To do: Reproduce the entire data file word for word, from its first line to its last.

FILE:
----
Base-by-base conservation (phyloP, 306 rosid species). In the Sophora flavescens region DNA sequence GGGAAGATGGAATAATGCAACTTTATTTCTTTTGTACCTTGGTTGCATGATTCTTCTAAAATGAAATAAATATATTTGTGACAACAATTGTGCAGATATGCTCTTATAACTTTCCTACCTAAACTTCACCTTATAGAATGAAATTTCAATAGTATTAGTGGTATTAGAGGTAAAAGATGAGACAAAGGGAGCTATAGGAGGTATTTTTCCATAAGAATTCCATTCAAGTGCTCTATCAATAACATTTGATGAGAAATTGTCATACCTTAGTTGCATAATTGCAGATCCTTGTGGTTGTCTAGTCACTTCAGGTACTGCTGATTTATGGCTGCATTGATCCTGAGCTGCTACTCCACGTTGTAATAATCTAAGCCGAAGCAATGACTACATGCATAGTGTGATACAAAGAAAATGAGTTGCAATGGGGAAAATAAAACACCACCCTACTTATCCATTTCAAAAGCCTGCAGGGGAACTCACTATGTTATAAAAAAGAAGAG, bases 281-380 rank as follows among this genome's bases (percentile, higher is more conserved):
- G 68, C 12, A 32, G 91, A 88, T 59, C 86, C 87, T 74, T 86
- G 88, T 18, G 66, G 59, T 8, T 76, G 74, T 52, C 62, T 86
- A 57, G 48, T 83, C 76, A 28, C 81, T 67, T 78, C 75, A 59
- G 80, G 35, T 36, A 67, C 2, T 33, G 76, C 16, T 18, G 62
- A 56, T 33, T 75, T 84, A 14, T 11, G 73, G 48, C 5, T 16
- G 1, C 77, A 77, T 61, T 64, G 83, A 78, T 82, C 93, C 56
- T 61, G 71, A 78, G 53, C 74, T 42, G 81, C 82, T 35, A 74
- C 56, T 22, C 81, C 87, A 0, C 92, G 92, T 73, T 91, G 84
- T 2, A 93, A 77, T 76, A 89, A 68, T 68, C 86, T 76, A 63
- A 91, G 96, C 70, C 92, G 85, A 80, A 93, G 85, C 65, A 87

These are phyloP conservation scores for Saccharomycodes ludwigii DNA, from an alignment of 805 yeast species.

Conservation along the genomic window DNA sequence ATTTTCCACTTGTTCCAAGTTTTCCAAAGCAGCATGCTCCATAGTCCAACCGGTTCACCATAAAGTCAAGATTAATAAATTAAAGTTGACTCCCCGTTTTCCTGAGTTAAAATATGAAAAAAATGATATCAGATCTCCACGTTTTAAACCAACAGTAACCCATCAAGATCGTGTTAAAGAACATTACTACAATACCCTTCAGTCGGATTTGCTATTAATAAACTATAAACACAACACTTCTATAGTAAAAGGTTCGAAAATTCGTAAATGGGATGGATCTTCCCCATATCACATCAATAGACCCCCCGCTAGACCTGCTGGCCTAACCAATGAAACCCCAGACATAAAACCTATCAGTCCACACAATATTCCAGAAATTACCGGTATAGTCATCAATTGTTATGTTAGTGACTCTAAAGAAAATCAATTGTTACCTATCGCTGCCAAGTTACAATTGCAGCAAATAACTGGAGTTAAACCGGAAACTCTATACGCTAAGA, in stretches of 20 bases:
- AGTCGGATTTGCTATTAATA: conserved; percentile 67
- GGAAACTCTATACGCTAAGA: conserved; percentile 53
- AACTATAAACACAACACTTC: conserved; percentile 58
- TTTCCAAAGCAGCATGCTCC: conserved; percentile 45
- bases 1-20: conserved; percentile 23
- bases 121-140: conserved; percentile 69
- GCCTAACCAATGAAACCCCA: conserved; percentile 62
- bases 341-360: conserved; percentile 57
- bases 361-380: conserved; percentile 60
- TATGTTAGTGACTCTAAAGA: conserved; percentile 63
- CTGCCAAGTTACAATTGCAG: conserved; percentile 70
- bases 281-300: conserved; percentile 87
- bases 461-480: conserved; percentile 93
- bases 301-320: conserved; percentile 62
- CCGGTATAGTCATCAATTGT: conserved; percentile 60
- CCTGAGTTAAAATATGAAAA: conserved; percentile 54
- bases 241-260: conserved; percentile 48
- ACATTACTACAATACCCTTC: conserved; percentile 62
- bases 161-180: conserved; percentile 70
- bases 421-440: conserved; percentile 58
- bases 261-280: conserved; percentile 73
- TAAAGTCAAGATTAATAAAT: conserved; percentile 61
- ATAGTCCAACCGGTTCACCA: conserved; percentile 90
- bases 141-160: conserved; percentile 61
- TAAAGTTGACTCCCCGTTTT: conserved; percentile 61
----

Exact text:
Base-by-base conservation (phyloP, 306 rosid species). In the Sophora flavescens region DNA sequence GGGAAGATGGAATAATGCAACTTTATTTCTTTTGTACCTTGGTTGCATGATTCTTCTAAAATGAAATAAATATATTTGTGACAACAATTGTGCAGATATGCTCTTATAACTTTCCTACCTAAACTTCACCTTATAGAATGAAATTTCAATAGTATTAGTGGTATTAGAGGTAAAAGATGAGACAAAGGGAGCTATAGGAGGTATTTTTCCATAAGAATTCCATTCAAGTGCTCTATCAATAACATTTGATGAGAAATTGTCATACCTTAGTTGCATAATTGCAGATCCTTGTGGTTGTCTAGTCACTTCAGGTACTGCTGATTTATGGCTGCATTGATCCTGAGCTGCTACTCCACGTTGTAATAATCTAAGCCGAAGCAATGACTACATGCATAGTGTGATACAAAGAAAATGAGTTGCAATGGGGAAAATAAAACACCACCCTACTTATCCATTTCAAAAGCCTGCAGGGGAACTCACTATGTTATAAAAAAGAAGAG, bases 281-380 rank as follows among this genome's bases (percentile, higher is more conserved):
- G 68, C 12, A 32, G 91, A 88, T 59, C 86, C 87, T 74, T 86
- G 88, T 18, G 66, G 59, T 8, T 76, G 74, T 52, C 62, T 86
- A 57, G 48, T 83, C 76, A 28, C 81, T 67, T 78, C 75, A 59
- G 80, G 35, T 36, A 67, C 2, T 33, G 76, C 16, T 18, G 62
- A 56, T 33, T 75, T 84, A 14, T 11, G 73, G 48, C 5, T 16
- G 1, C 77, A 77, T 61, T 64, G 83, A 78, T 82, C 93, C 56
- T 61, G 71, A 78, G 53, C 74, T 42, G 81, C 82, T 35, A 74
- C 56, T 22, C 81, C 87, A 0, C 92, G 92, T 73, T 91, G 84
- T 2, A 93, A 77, T 76, A 89, A 68, T 68, C 86, T 76, A 63
- A 91, G 96, C 70, C 92, G 85, A 80, A 93, G 85, C 65, A 87

These are phyloP conservation scores for Saccharomycodes ludwigii DNA, from an alignment of 805 yeast species.

Conservation along the genomic window DNA sequence ATTTTCCACTTGTTCCAAGTTTTCCAAAGCAGCATGCTCCATAGTCCAACCGGTTCACCATAAAGTCAAGATTAATAAATTAAAGTTGACTCCCCGTTTTCCTGAGTTAAAATATGAAAAAAATGATATCAGATCTCCACGTTTTAAACCAACAGTAACCCATCAAGATCGTGTTAAAGAACATTACTACAATACCCTTCAGTCGGATTTGCTATTAATAAACTATAAACACAACACTTCTATAGTAAAAGGTTCGAAAATTCGTAAATGGGATGGATCTTCCCCATATCACATCAATAGACCCCCCGCTAGACCTGCTGGCCTAACCAATGAAACCCCAGACATAAAACCTATCAGTCCACACAATATTCCAGAAATTACCGGTATAGTCATCAATTGTTATGTTAGTGACTCTAAAGAAAATCAATTGTTACCTATCGCTGCCAAGTTACAATTGCAGCAAATAACTGGAGTTAAACCGGAAACTCTATACGCTAAGA, in stretches of 20 bases:
- AGTCGGATTTGCTATTAATA: conserved; percentile 67
- GGAAACTCTATACGCTAAGA: conserved; percentile 53
- AACTATAAACACAACACTTC: conserved; percentile 58
- TTTCCAAAGCAGCATGCTCC: conserved; percentile 45
- bases 1-20: conserved; percentile 23
- bases 121-140: conserved; percentile 69
- GCCTAACCAATGAAACCCCA: conserved; percentile 62
- bases 341-360: conserved; percentile 57
- bases 361-380: conserved; percentile 60
- TATGTTAGTGACTCTAAAGA: conserved; percentile 63
- CTGCCAAGTTACAATTGCAG: conserved; percentile 70
- bases 281-300: conserved; percentile 87
- bases 461-480: conserved; percentile 93
- bases 301-320: conserved; percentile 62
- CCGGTATAGTCATCAATTGT: conserved; percentile 60
- CCTGAGTTAAAATATGAAAA: conserved; percentile 54
- bases 241-260: conserved; percentile 48
- ACATTACTACAATACCCTTC: conserved; percentile 62
- bases 161-180: conserved; percentile 70
- bases 421-440: conserved; percentile 58
- bases 261-280: conserved; percentile 73
- TAAAGTCAAGATTAATAAAT: conserved; percentile 61
- ATAGTCCAACCGGTTCACCA: conserved; percentile 90
- bases 141-160: conserved; percentile 61
- TAAAGTTGACTCCCCGTTTT: conserved; percentile 61